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Old 01-14-2010, 12:57 PM   #2
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Re: Glioblastom stage 4

Hello Al

I am very sorry for your sad troubles. I want you to know that I understand and sympathize greatly with your roller coast ride with both parents in such a short time. A number of years ago, my parents were both diagnosed with cancer within a week of one another. My mom with breast cancer, my pop with lung cancer. One week later again, my uncle was diagnosed with lung cancer. Life became an exhausting nightmare for all of us... the patients, my husband and children and myself. Sadly, my pop and uncle died within six months of diagnosis.... strangely and sadly on the same day, an hour apart. My mom made it. As she finished treatment, I myself was diagnosed with a rare cancer.. a sarcoma. By the grace of God, I have survived. It was two years of riding the roller coaster of cancer and treatment. However, even in the hell of uncertainty, good things did come about. My children grew into extraordinarily compassionate and empathetic beings. Our family sustains a closeness of huge depth.

So, as to Mom and your family. However awful days may get, know that good things are also building at the same time. Unfortunately, glioblastoma stage 4 does not have a very good prognosis. Glioblastoma just gets so intertwined in the delicate areas of the brain. A dear neighbor of ours passed away from it maybe 5 years ago now. It was about a year from the diagnosis to the passing. Like your mom, he just slept a lot the last few months. His wife, a nurse, looked into options that might be available and there really were none other then the options already used for your mom. Ironically, his cancer hit around the same age as your mom is.

If your mom desires, there is always the possibility of clinical trial. Searching glioblastoma and clinical trial together would probably yield some results.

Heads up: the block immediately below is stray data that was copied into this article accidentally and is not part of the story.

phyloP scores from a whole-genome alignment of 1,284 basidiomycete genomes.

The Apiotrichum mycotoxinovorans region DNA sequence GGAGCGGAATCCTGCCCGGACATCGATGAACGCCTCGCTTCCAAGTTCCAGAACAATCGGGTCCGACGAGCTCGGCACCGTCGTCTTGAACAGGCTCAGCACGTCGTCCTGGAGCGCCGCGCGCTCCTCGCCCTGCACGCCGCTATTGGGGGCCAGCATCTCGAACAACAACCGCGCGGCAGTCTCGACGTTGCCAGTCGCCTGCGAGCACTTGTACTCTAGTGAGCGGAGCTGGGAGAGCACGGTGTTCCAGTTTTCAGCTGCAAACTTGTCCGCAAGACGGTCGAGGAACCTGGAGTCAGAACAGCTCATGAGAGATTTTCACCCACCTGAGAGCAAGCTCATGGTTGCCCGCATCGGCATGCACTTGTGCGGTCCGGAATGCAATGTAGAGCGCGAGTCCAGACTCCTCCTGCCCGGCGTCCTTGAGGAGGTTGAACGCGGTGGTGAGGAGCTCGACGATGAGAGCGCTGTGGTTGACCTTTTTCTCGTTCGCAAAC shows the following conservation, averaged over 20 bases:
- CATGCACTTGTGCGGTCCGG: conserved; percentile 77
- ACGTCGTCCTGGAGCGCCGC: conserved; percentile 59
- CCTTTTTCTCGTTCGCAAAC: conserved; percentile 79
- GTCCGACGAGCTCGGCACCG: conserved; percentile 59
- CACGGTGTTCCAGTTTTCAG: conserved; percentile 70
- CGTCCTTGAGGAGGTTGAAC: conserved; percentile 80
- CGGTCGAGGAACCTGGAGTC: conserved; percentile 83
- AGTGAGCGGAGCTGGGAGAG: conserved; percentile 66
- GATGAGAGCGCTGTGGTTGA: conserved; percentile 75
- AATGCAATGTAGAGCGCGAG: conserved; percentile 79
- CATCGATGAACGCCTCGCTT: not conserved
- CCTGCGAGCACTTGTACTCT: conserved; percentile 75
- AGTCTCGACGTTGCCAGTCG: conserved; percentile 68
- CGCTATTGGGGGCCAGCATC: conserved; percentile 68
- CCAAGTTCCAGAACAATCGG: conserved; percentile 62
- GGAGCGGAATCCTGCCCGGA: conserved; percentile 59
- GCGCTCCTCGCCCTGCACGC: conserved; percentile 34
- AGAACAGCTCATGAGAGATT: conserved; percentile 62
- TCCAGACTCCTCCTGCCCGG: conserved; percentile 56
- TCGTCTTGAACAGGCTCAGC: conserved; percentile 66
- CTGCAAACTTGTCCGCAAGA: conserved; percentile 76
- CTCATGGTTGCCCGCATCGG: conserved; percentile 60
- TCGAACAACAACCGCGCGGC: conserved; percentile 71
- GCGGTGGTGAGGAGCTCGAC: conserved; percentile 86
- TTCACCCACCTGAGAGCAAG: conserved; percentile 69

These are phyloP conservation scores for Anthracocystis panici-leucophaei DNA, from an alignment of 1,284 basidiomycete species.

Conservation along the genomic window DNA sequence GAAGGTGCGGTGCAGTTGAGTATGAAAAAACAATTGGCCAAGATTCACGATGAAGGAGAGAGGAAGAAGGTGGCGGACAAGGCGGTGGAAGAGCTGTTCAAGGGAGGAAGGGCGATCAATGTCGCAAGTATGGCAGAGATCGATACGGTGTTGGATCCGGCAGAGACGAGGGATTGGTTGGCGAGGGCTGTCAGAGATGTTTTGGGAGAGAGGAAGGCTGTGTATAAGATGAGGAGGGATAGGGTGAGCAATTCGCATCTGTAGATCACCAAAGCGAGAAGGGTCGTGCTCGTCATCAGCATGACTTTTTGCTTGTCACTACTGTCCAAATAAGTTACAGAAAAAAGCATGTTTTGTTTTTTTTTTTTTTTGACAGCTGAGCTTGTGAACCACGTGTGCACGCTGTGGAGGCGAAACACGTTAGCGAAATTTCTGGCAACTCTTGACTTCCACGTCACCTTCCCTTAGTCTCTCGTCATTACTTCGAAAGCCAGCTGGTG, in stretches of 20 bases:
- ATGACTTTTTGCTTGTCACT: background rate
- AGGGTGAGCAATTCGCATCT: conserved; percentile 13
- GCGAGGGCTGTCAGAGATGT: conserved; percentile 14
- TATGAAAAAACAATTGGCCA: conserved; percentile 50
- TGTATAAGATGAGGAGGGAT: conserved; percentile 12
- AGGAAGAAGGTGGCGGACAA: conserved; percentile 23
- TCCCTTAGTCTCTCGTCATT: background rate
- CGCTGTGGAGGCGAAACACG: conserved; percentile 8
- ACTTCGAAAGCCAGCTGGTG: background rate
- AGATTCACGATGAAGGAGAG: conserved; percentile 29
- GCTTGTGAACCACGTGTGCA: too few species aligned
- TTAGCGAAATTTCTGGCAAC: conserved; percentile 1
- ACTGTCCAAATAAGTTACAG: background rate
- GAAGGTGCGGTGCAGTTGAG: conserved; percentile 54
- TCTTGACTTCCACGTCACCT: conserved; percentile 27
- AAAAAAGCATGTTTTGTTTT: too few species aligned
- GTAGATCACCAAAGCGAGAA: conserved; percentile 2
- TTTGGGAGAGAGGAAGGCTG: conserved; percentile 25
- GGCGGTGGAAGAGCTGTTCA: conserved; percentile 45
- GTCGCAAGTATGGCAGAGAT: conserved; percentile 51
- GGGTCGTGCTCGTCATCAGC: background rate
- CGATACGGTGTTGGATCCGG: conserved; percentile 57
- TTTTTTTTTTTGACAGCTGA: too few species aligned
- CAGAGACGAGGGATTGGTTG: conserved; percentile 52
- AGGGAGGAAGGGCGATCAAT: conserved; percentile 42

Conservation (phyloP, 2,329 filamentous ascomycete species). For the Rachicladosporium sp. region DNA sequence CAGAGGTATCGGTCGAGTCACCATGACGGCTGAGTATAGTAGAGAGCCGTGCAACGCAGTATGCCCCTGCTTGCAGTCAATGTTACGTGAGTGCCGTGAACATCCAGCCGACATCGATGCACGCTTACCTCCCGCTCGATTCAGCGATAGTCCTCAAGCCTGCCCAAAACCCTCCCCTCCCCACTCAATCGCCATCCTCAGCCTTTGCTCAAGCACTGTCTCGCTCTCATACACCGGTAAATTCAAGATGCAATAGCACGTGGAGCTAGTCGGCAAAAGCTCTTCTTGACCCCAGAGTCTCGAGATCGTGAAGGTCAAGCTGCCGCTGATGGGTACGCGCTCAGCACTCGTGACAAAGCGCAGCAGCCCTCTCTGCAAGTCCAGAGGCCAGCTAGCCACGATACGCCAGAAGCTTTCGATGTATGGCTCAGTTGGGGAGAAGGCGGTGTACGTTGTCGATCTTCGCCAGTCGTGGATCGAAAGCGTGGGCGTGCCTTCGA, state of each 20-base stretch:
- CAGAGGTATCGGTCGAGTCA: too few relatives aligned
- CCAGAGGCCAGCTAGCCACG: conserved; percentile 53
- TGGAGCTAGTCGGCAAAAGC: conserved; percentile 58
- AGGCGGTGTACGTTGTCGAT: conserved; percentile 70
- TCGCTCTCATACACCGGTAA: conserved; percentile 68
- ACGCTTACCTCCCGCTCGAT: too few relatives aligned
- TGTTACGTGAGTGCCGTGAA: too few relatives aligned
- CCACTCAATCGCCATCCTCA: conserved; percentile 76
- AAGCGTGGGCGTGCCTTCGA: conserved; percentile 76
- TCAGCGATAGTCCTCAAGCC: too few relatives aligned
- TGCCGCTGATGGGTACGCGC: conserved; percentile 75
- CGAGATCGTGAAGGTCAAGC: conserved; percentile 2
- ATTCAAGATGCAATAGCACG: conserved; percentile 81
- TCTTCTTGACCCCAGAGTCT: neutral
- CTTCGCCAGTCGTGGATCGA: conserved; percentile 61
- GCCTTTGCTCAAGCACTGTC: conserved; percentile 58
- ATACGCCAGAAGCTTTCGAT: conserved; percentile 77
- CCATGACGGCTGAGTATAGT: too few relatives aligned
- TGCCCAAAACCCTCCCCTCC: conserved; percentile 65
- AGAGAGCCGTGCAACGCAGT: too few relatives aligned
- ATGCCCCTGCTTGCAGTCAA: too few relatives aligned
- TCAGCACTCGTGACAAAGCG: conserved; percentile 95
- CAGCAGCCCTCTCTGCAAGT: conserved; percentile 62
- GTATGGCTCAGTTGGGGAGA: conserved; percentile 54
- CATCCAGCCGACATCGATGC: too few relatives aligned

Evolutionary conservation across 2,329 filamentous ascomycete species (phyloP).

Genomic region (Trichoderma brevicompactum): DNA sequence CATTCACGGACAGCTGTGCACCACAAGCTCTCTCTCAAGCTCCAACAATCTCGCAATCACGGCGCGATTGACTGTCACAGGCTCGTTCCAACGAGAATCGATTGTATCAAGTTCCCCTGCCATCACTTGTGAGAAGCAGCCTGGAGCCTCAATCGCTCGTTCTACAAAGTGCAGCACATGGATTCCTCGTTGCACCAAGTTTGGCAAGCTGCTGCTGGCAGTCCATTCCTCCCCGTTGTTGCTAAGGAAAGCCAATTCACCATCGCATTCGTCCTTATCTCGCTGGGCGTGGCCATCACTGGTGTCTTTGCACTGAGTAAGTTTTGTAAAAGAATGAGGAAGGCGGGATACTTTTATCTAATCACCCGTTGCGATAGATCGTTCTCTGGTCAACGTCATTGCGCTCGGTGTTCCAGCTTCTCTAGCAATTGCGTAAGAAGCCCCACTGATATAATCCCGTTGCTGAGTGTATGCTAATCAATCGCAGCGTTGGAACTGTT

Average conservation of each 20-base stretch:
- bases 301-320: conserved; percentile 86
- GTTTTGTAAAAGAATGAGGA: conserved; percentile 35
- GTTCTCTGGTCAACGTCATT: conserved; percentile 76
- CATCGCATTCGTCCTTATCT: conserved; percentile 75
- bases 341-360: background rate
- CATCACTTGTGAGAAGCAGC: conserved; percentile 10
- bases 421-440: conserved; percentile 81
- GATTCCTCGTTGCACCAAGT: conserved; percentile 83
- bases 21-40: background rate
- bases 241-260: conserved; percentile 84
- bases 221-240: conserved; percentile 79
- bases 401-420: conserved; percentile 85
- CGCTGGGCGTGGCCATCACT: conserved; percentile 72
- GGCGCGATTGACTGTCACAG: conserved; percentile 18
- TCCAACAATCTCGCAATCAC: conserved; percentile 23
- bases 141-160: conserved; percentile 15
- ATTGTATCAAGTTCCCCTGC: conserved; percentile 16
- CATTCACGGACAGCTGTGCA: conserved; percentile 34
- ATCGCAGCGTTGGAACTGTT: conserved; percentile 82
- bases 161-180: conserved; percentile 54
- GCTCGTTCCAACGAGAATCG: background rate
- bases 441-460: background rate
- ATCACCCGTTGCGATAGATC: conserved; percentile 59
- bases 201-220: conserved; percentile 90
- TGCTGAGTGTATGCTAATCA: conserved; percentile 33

There is also a clinic in Philadelphia that specializes strictly in brain cancers.
I believe it is connected with the Children's Hospital in Philly. I know for me, going to a clinic in Boston that specialized in sarcoma is why my leg was able to be saved.

I think mom needs to be consulted about this if she is coherent. My neighbor made the decision that he wanted no more treatment. We really must honor the patients wishes in this. For me, the chemo that I took was so harsh that after 4 treatments that I said, "No more." And I meant it. Thankfully, my family did not argue it with me. With no guarantees that more chemo was going to cure me, I decided that whatever time I was going to have, I didn't want to be so foggy and sick.

Talk to mom. Let her wishes be your guide. Whatever may come, honor her feelings. I know you love her with all your heart. Especially after losing your dad fairly recently, it is heartbreaking to be possibly facing this with mom. I am so sorry. Whatever the decisions may be, remeber always that you are a good and caring son and that is what every parent longs for.

My thoughts and prayers for mom and for your family.
reach